The shipper ultimately holds ownership and bears the risk of loss for the cargo. If goods are damaged or lost in transit, the shipper suffers the financial loss, not the carrier. The carrier may be contractually or legally liable for reimbursement, but they do not take on actual ownership at any point.

Retaining ownership allows the shipper to redirect or recall goods up until the point of delivery if needed. The carrier cannot sell, keep, or dispose of the goods since they are not the legal owner, only the temporary custodian during transport.

Consignor vs Consignee

The consignor is the shipper or seller who initiates the shipment. They are the original owners of the goods being shipped. The consignor prepares the bill of lading and contracts with the carrier.

The consignee is the receiver or buyer who accepts delivery of the shipment. They become the new owner of the goods upon delivery. 

The key differences:

  • The consignor (shipper) is the original owner of the goods and delivers them to the carrier for transport.
  • The consignee (receiver) becomes the new owner of the goods when accepting delivery from the carrier.
  • The consignor selects the carrier and pays the freight charges. 
  • The consignee has no part in selecting the carrier but may be responsible for other charges like demurrage or storage fees.
  • The consignor is named on the bill of lading as the party shipping the goods.
  • The consignee is named on the bill of lading as the party receiving the goods.

Common Carriers in the US

The US transportation industry relies heavily on common carriers to move freight across the country and beyond. Here are some of the most common types of carriers operating in the US:

1. Trucks

Trucking is by far the most prevalent freight transportation method in the US, moving around 70% of all domestic freight tonnage. There are over 500,000 trucking companies in the US, from small family-owned businesses to massive fleets owned by logistics giants like JB Hunt and Schneider. Trucks transport goods of all types and sizes over both short and long distances. 

2. Trains 

Though rail transport moves a smaller percentage of US freight compared to trucks, it remains a vital carrier option for heavy, bulk items and intermodal shipments. Major rail networks like BNSF, CSX and Norfolk Southern link major cities and ports across the US. An advantage of rail is the ability to transport enormous volumes of cargo efficiently.

3. Planes

Air cargo represents less than 1% of US freight tonnage but is critical for time-sensitive shipments. FedEx, UPS and DHL are major air freight carriers. Air transport excels at moving high-value, lightweight goods rapidly across long distances. Perishable goods also frequently move by air to avoid spoilage.   

4. Ships

Marine shipping moves around 20% of US foreign trade tonnage. Massive ocean carriers transport containerized cargo between US ports and overseas markets. Top marine shipping lines include Maersk, MSC, and COSCO. Foreign trade relies heavily on affordable ocean carrier services. Ships also move domestic cargo along coasts and inland waterways.

Read Also: What is DDP Shipping?

How to Choose the Perfect Carrier with 3PL?

Using a third-party logistics (3PL) provider for carrier selection and management offers shippers several key benefits:

1. Flexibility 

With a managed transportation service from a 3PL, shippers can access a wider network of vetted carriers. This makes it easy to switch carriers as needed based on capacity, rates, performance, and other factors. The 3PL handles the carrier relationship, freeing up the shipper’s time and resources.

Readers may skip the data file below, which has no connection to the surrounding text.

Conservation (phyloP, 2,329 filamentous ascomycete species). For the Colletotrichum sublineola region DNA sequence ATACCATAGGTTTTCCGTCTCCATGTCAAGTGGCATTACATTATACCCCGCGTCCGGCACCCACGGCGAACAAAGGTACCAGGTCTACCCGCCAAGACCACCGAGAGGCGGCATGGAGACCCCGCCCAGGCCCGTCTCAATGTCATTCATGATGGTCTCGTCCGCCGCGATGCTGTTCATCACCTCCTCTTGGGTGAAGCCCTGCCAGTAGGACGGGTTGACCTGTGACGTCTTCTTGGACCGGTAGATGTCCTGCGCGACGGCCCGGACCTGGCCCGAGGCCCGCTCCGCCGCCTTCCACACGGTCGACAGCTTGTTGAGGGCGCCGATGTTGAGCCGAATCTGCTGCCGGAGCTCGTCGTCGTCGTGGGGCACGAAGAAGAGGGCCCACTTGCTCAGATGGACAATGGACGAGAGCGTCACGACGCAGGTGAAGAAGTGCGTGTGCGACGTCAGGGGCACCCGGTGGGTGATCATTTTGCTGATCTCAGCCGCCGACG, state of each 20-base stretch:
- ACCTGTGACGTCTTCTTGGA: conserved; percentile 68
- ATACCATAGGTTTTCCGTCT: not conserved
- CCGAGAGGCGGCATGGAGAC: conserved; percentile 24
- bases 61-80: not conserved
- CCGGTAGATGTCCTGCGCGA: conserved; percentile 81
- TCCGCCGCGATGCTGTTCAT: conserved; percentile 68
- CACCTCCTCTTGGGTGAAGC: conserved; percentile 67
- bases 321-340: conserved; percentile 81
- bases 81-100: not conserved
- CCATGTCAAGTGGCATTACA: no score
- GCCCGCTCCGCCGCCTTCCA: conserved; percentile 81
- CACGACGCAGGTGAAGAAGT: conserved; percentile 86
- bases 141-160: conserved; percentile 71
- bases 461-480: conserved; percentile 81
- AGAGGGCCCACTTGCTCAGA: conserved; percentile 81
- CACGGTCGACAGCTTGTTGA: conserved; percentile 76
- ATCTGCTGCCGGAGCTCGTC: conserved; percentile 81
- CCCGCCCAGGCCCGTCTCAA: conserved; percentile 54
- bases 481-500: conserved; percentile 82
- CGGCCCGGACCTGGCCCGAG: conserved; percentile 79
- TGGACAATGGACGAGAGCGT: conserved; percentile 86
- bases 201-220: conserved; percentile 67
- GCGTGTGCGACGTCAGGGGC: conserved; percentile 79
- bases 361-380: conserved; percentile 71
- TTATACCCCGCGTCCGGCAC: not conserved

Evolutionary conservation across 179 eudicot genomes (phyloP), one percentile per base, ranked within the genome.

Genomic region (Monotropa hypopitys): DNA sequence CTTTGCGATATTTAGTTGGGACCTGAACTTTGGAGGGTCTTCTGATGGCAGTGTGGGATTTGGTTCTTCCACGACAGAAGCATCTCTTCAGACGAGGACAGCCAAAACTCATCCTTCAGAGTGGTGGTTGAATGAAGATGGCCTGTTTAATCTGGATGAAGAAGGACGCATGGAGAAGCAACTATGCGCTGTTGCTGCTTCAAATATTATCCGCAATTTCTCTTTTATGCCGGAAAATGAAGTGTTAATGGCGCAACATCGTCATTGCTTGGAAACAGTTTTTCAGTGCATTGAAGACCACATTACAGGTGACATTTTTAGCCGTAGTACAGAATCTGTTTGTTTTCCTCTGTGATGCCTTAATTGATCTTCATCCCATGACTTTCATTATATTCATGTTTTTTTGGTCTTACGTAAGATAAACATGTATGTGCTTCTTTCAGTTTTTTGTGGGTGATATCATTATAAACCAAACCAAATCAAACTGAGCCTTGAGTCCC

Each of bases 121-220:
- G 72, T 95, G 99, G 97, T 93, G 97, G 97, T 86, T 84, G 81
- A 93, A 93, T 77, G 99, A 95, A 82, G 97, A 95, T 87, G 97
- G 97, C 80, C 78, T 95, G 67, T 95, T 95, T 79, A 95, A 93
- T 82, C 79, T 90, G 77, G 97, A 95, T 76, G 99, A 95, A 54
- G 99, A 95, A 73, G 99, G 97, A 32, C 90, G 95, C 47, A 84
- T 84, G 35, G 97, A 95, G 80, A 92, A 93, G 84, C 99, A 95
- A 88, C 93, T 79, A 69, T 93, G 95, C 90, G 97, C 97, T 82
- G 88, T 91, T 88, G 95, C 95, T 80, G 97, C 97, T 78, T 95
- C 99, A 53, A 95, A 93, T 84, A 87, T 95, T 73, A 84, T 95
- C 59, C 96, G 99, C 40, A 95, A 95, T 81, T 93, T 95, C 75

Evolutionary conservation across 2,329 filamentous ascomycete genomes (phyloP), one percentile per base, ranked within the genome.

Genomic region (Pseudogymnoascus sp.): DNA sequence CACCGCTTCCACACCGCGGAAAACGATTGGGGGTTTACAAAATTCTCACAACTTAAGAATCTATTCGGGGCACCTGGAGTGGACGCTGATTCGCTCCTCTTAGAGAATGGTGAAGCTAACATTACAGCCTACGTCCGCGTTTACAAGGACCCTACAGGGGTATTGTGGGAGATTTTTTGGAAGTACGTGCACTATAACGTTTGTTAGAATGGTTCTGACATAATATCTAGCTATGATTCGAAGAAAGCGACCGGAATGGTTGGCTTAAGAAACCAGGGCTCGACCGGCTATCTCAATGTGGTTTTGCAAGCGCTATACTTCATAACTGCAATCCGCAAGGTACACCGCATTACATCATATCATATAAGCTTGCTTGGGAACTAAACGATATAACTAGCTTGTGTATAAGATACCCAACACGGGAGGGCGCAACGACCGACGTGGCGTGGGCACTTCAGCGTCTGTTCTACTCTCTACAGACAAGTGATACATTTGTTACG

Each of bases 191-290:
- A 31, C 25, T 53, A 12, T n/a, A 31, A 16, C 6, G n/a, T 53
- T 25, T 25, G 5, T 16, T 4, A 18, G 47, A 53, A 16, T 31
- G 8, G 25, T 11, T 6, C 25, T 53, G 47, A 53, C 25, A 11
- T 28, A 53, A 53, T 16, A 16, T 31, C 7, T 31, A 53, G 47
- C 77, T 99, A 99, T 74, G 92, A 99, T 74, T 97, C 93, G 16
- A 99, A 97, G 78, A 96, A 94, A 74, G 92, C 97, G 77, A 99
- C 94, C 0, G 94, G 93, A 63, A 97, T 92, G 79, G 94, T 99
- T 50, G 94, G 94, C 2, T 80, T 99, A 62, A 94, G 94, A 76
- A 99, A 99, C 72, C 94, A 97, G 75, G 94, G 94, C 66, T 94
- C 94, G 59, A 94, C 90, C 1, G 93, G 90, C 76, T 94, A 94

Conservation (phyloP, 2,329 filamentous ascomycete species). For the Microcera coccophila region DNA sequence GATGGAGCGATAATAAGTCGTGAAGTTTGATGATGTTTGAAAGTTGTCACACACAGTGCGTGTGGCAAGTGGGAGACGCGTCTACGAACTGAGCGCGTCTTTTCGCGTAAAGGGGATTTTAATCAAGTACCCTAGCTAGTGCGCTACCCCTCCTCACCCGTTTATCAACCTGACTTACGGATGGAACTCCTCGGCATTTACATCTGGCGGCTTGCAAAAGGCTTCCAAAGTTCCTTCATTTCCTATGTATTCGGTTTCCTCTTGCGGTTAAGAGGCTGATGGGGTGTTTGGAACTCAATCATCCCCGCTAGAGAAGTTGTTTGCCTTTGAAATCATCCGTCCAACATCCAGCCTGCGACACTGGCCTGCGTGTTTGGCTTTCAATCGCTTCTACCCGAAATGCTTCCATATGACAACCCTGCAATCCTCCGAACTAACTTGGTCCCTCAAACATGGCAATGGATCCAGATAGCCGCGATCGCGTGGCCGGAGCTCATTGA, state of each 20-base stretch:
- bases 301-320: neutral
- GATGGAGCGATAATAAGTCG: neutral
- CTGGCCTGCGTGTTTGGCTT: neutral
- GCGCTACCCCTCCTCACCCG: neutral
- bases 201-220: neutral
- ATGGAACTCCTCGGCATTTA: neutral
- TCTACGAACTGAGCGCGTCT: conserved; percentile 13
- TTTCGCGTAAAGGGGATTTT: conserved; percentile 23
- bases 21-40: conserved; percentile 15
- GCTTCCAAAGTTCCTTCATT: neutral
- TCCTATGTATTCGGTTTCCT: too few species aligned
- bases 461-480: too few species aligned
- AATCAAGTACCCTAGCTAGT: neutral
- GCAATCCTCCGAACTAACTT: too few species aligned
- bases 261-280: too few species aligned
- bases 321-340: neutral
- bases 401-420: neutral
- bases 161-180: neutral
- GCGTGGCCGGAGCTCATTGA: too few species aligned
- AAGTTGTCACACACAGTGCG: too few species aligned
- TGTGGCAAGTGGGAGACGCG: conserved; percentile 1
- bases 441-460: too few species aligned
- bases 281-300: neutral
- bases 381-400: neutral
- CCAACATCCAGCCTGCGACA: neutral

2. Cost Savings 

3PLs have the leverage to negotiate favorable shipping rates based on their aggregate volumes across customers. Working with a 3PL often results in lower rates compared to what a shipper could secure on their own.

3. Risk Mitigation 

Relying on a single carrier or a limited number of carriers is risky. If there are service failures, capacity shortages, or other issues, it can severely disrupt the supply chain. Using a 3PL with a large carrier network provides redundancy and reduces this risk.

4. Focus on Core Business 

Managing transportation and logistics is complex and time-consuming. By outsourcing to a 3PL, shippers can stay focused on their core business and expertise. The 3PL becomes an extension of its logistics team.

5. Reporting & Analytics 

3PLs provide data-driven insights using transportation management system (TMS) technology. This enables better planning, execution, and optimization of the supply chain. Shippers gain visibility and business intelligence.

Read in Detail: How to Choose the Best Shipping Carrier for the Order Fulfillment Process?

How ShipTop Can Help You?

ShipTop is a leading 3PL fulfillment center based in Canada that provides comprehensive logistics services for shippers. With advanced technology and experienced logistics experts, ShipTop offers the following services and solutions:

1. Carrier Management

  • Access to an approved network of vetted carriers across North America 
  • Carrier selection optimization to get the best rates
  • Centralized freight audit and payment

2. Order Fulfillment 

  • Pick and pack services with 99% accuracy
  • Flexible solutions for B2B and B2C orders
  • Integration with sales channels and marketplaces 

3. Warehouse Management

  • Scalable storage and inventory management
  • Real-time inventory visibility and reporting
  • Value-added services like kitting and product customization

4. Transportation Management 

  • Route optimization and load consolidation  
  • Shipment tracking and proactive alerts

5. Supply Chain Visibility

  • Real-time dashboards for inventory, orders, shipments 
  • Data analytics for identifying bottlenecks  
  • Automated KPI reporting and scorecards

With ShipTop’s optimized solutions, shippers can focus on sales and marketing while leaving logistics operations to the experts. Contact ShipTop today to see how we can maximize your supply chain efficiency.

Leave a Reply

Your email address will not be published. Required fields are marked *